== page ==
An initiative launched online today to push financial institutions to invest in climate action has gained the support of 30 worldwide institutions.
Mainstreaming Climate Action within Financial Institutions, an initiative formed on the sidelines of the COP21 agreement in December 2015, provides a platform for lenders to align their deployment of capital with sustainable environmental and economic policies.
Marine de Bazelaire, director of sustainable development at HSBC, a commercial supporter of the initiative, told Development Finance: “Sharing knowledge and best practices is crucial to increase our level of competency at a pace feasible with the climate change challenge. This is what this initiative is aiming to do. For example, we coordinated the work stream dedicated to sustainable cities, where most of the investment needs will concentrate. The first step was to identify all existing initiatives, and evaluate how we could work and complement their task.”
She added that among the supporting institutions, many have already committed to financing through targets and instruments, though others need to better understand “what the needs and levers are to finance them”.
She concluded: “One of our next steps should be to identify current practice in collaborating with subnational governments.”
The initiative takes in Five Principles for supporting institutions to uphold. These include committing to climate strategies, managing climate risks, promoting climate smart objectives, improving climate smart objectives, and accounting for climate action from each supporter.
Mariana Deheza, project manager for finance, investment and climate for the initiative’s chosen secretariat, the Institute for Climate Economics, commented:
“We call them supporting institutions because we perceive that they are supporting five principles for mainstreaming climate action into their own strategies, treating climate change not as a different criteria they can apply to their investments, but as one of the core lenses through which they deploy all types of investment,” Dehza said.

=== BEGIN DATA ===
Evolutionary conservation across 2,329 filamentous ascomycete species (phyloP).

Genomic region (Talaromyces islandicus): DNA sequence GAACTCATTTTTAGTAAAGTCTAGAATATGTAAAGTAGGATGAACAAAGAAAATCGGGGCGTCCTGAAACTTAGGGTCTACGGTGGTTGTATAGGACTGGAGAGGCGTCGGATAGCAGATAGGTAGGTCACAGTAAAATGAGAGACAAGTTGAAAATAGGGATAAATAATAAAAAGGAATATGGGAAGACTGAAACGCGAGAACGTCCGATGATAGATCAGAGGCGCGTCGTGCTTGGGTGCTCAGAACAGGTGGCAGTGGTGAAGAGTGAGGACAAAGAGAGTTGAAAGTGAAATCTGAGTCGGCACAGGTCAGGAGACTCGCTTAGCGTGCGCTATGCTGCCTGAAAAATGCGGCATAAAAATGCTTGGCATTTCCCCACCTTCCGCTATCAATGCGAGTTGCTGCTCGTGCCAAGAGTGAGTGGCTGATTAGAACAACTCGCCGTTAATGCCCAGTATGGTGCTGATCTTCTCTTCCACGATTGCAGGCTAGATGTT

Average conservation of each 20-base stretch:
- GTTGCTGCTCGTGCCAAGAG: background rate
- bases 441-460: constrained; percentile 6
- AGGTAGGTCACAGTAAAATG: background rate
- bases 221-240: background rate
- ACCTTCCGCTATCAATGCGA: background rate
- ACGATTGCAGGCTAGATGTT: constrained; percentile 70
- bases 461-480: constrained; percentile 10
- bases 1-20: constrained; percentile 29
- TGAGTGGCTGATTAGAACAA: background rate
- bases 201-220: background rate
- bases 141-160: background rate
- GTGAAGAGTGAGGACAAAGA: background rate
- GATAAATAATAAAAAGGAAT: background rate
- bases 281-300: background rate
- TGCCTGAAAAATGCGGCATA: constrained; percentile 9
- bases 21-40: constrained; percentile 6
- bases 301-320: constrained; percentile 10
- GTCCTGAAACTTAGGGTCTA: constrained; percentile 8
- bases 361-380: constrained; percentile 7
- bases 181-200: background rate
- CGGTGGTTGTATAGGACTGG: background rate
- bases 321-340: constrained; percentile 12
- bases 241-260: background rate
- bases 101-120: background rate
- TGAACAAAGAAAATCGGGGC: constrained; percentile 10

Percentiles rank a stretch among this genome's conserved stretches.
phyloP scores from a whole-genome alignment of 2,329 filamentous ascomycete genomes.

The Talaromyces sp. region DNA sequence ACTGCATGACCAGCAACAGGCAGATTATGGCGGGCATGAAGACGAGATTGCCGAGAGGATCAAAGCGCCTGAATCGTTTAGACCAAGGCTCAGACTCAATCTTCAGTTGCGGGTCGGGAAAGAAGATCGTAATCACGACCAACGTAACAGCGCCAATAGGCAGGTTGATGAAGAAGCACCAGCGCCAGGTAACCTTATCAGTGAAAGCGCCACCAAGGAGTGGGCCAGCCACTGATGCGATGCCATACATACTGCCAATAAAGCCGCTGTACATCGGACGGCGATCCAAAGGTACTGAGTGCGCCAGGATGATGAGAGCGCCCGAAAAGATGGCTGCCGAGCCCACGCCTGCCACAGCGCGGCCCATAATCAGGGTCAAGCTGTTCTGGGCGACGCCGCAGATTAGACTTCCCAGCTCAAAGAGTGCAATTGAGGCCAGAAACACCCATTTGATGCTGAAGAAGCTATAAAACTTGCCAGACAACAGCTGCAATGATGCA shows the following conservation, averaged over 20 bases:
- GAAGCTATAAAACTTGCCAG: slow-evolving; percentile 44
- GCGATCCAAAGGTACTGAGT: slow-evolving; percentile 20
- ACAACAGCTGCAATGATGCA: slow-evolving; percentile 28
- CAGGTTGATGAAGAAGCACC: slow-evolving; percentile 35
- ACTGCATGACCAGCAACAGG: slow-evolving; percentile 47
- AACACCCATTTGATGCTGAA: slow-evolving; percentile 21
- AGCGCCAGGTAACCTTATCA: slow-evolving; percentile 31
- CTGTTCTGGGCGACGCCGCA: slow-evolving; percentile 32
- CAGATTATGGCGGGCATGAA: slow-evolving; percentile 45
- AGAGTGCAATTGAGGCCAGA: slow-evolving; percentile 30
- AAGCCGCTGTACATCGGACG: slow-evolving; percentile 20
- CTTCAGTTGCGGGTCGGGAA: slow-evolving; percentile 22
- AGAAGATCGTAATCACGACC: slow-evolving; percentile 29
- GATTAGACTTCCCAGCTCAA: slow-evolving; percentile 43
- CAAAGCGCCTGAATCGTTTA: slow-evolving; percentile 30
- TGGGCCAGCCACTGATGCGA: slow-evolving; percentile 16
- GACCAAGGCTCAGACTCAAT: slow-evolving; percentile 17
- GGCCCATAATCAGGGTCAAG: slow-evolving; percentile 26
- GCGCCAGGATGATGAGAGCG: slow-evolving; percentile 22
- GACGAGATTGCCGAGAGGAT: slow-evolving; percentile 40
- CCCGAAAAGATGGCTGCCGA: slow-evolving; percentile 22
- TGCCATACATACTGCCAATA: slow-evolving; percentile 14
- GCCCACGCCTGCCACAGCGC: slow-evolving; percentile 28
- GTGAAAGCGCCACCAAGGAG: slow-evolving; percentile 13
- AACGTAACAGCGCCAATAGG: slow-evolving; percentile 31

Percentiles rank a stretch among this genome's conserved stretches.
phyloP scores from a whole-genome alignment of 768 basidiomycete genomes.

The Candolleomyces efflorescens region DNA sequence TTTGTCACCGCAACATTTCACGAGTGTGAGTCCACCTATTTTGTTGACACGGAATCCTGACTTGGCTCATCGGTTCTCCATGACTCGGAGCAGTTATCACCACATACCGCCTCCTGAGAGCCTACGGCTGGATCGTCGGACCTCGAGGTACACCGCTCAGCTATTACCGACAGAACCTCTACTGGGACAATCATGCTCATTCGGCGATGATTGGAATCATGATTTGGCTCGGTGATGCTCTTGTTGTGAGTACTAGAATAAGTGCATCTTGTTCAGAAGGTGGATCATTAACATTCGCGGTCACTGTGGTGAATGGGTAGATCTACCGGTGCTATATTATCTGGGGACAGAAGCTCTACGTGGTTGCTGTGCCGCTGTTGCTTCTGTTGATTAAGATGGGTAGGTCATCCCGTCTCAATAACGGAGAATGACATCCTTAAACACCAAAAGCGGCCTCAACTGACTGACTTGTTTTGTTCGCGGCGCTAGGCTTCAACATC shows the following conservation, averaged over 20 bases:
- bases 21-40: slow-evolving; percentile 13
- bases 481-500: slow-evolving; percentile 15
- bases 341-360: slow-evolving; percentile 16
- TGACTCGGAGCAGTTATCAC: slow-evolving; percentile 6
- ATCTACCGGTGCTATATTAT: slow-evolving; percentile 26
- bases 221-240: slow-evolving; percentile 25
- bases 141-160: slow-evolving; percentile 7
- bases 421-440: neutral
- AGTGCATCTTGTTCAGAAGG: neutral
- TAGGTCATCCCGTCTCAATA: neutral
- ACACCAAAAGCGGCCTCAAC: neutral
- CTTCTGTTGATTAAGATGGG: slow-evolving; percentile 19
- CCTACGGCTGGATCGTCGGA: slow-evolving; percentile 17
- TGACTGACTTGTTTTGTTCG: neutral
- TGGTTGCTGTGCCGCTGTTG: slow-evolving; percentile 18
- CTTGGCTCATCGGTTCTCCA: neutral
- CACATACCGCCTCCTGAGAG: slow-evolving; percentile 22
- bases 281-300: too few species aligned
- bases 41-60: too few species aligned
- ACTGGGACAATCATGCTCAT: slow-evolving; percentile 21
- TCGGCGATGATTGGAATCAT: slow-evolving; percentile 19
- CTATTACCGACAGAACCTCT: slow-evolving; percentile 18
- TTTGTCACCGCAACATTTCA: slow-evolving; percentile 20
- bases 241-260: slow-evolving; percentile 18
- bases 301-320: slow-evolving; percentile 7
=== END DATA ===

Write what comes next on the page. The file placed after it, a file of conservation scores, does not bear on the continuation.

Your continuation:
Dehza added that the late launch of the website, more than a year after COP21, was chosen specifically to allow time for its supporters to agree on its areas of focus. These areas, known on their webpage as the Four Work Streams, comprise risk methodology, financial instruments, urban climate action and institutional adoption of climate strategy.
No financial institutions from the US are currently among the official supporters of the initiative. On 1 June 2017, US president Donald Trump announced US withdrawal from the COP21 agreement, stating the country under his leadership would seek new terms with which to comply in the interest of US jobs and businesses.
Deheza said: “Institutions that have joined this initiative have expressed that they want to be leaders on this topic. The idea is not to constrain institutions.”
The supporting institutions include Agence française de développement (AFD), Belgium’s development agency BIO, the development bank for Latin American CAF, Cassie des Depots, DBSA, the Japanese International Cooperation Agency (JICA), KfW, the Dutch development bank FMO, NDF, Proparco, TSKB.
Also included are multilateral development banks such as the African Development Bank, the Asian Development Bank, the Council of European Development Bank (CEB), the European Bank for Reconstruction and Development (EBRD), the European Investment Bank (EIB), the Inter-American Development Bank, the International Finance Corporation (IFC) and MIGA, the New Development Bank, and the World Bank.